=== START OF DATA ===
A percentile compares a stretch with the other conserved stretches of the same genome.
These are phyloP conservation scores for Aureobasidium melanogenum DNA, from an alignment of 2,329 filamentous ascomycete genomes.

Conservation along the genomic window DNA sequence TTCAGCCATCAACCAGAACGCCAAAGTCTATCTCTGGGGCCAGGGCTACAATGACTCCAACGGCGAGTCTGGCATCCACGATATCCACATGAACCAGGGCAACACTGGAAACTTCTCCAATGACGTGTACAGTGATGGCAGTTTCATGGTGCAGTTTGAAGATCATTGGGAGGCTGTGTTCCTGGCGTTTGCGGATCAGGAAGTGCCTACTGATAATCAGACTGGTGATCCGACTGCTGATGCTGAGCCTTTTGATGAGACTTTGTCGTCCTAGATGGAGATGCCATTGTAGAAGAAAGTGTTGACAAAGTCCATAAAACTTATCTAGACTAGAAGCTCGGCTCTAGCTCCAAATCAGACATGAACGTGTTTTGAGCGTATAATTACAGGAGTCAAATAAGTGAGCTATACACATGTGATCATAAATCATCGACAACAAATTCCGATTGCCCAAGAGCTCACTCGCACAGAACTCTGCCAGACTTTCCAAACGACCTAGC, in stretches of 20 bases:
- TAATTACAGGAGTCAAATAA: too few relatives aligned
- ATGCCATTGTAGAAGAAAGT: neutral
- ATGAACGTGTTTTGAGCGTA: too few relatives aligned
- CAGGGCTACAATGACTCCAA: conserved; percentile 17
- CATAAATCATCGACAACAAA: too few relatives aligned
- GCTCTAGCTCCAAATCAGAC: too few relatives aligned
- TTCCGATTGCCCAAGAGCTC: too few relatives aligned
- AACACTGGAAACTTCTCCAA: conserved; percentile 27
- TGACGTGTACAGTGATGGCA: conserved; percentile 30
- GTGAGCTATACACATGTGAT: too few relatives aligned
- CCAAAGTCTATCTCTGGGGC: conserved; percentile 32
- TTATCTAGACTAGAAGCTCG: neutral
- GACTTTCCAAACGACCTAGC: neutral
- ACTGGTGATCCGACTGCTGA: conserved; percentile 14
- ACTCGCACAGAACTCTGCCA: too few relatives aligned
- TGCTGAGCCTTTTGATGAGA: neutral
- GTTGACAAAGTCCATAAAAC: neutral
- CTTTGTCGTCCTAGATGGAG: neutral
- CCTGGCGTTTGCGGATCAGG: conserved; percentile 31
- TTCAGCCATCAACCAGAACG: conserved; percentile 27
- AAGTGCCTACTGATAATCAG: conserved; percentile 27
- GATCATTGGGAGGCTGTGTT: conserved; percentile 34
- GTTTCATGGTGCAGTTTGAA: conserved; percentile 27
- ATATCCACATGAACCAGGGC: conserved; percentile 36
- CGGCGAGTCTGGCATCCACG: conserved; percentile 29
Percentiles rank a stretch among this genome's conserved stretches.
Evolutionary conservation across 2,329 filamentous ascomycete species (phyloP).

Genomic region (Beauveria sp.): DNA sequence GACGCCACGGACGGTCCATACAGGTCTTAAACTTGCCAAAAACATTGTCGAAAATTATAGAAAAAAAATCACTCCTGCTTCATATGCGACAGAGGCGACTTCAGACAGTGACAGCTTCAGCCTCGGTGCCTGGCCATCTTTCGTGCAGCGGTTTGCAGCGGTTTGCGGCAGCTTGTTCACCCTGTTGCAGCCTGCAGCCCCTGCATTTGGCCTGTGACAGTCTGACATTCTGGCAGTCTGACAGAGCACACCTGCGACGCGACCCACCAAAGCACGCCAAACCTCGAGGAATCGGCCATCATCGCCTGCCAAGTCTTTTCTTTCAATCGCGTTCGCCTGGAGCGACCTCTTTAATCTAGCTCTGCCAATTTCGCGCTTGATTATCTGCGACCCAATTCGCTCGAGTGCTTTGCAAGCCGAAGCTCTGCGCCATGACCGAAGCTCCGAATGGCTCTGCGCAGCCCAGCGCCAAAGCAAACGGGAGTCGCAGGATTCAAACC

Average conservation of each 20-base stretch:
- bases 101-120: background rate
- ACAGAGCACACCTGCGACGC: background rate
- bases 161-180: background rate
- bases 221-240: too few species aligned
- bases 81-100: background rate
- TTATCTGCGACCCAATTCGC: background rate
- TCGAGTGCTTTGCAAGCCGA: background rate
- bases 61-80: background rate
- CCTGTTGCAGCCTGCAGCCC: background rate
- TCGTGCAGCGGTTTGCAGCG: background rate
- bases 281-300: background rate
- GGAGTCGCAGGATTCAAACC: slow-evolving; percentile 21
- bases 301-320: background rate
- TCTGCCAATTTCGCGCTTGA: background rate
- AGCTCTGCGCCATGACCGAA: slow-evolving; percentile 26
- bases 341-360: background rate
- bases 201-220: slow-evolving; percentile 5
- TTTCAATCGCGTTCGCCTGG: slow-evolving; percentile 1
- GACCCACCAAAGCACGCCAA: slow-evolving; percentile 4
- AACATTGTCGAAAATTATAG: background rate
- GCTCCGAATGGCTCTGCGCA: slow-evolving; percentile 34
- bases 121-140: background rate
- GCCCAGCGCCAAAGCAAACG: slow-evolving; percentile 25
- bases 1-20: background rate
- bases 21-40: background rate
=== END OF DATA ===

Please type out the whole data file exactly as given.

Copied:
A percentile compares a stretch with the other conserved stretches of the same genome.
These are phyloP conservation scores for Aureobasidium melanogenum DNA, from an alignment of 2,329 filamentous ascomycete genomes.

Conservation along the genomic window DNA sequence TTCAGCCATCAACCAGAACGCCAAAGTCTATCTCTGGGGCCAGGGCTACAATGACTCCAACGGCGAGTCTGGCATCCACGATATCCACATGAACCAGGGCAACACTGGAAACTTCTCCAATGACGTGTACAGTGATGGCAGTTTCATGGTGCAGTTTGAAGATCATTGGGAGGCTGTGTTCCTGGCGTTTGCGGATCAGGAAGTGCCTACTGATAATCAGACTGGTGATCCGACTGCTGATGCTGAGCCTTTTGATGAGACTTTGTCGTCCTAGATGGAGATGCCATTGTAGAAGAAAGTGTTGACAAAGTCCATAAAACTTATCTAGACTAGAAGCTCGGCTCTAGCTCCAAATCAGACATGAACGTGTTTTGAGCGTATAATTACAGGAGTCAAATAAGTGAGCTATACACATGTGATCATAAATCATCGACAACAAATTCCGATTGCCCAAGAGCTCACTCGCACAGAACTCTGCCAGACTTTCCAAACGACCTAGC, in stretches of 20 bases:
- TAATTACAGGAGTCAAATAA: too few relatives aligned
- ATGCCATTGTAGAAGAAAGT: neutral
- ATGAACGTGTTTTGAGCGTA: too few relatives aligned
- CAGGGCTACAATGACTCCAA: conserved; percentile 17
- CATAAATCATCGACAACAAA: too few relatives aligned
- GCTCTAGCTCCAAATCAGAC: too few relatives aligned
- TTCCGATTGCCCAAGAGCTC: too few relatives aligned
- AACACTGGAAACTTCTCCAA: conserved; percentile 27
- TGACGTGTACAGTGATGGCA: conserved; percentile 30
- GTGAGCTATACACATGTGAT: too few relatives aligned
- CCAAAGTCTATCTCTGGGGC: conserved; percentile 32
- TTATCTAGACTAGAAGCTCG: neutral
- GACTTTCCAAACGACCTAGC: neutral
- ACTGGTGATCCGACTGCTGA: conserved; percentile 14
- ACTCGCACAGAACTCTGCCA: too few relatives aligned
- TGCTGAGCCTTTTGATGAGA: neutral
- GTTGACAAAGTCCATAAAAC: neutral
- CTTTGTCGTCCTAGATGGAG: neutral
- CCTGGCGTTTGCGGATCAGG: conserved; percentile 31
- TTCAGCCATCAACCAGAACG: conserved; percentile 27
- AAGTGCCTACTGATAATCAG: conserved; percentile 27
- GATCATTGGGAGGCTGTGTT: conserved; percentile 34
- GTTTCATGGTGCAGTTTGAA: conserved; percentile 27
- ATATCCACATGAACCAGGGC: conserved; percentile 36
- CGGCGAGTCTGGCATCCACG: conserved; percentile 29
Percentiles rank a stretch among this genome's conserved stretches.
Evolutionary conservation across 2,329 filamentous ascomycete species (phyloP).

Genomic region (Beauveria sp.): DNA sequence GACGCCACGGACGGTCCATACAGGTCTTAAACTTGCCAAAAACATTGTCGAAAATTATAGAAAAAAAATCACTCCTGCTTCATATGCGACAGAGGCGACTTCAGACAGTGACAGCTTCAGCCTCGGTGCCTGGCCATCTTTCGTGCAGCGGTTTGCAGCGGTTTGCGGCAGCTTGTTCACCCTGTTGCAGCCTGCAGCCCCTGCATTTGGCCTGTGACAGTCTGACATTCTGGCAGTCTGACAGAGCACACCTGCGACGCGACCCACCAAAGCACGCCAAACCTCGAGGAATCGGCCATCATCGCCTGCCAAGTCTTTTCTTTCAATCGCGTTCGCCTGGAGCGACCTCTTTAATCTAGCTCTGCCAATTTCGCGCTTGATTATCTGCGACCCAATTCGCTCGAGTGCTTTGCAAGCCGAAGCTCTGCGCCATGACCGAAGCTCCGAATGGCTCTGCGCAGCCCAGCGCCAAAGCAAACGGGAGTCGCAGGATTCAAACC

Average conservation of each 20-base stretch:
- bases 101-120: background rate
- ACAGAGCACACCTGCGACGC: background rate
- bases 161-180: background rate
- bases 221-240: too few species aligned
- bases 81-100: background rate
- TTATCTGCGACCCAATTCGC: background rate
- TCGAGTGCTTTGCAAGCCGA: background rate
- bases 61-80: background rate
- CCTGTTGCAGCCTGCAGCCC: background rate
- TCGTGCAGCGGTTTGCAGCG: background rate
- bases 281-300: background rate
- GGAGTCGCAGGATTCAAACC: slow-evolving; percentile 21
- bases 301-320: background rate
- TCTGCCAATTTCGCGCTTGA: background rate
- AGCTCTGCGCCATGACCGAA: slow-evolving; percentile 26
- bases 341-360: background rate
- bases 201-220: slow-evolving; percentile 5
- TTTCAATCGCGTTCGCCTGG: slow-evolving; percentile 1
- GACCCACCAAAGCACGCCAA: slow-evolving; percentile 4
- AACATTGTCGAAAATTATAG: background rate
- GCTCCGAATGGCTCTGCGCA: slow-evolving; percentile 34
- bases 121-140: background rate
- GCCCAGCGCCAAAGCAAACG: slow-evolving; percentile 25
- bases 1-20: background rate
- bases 21-40: background rate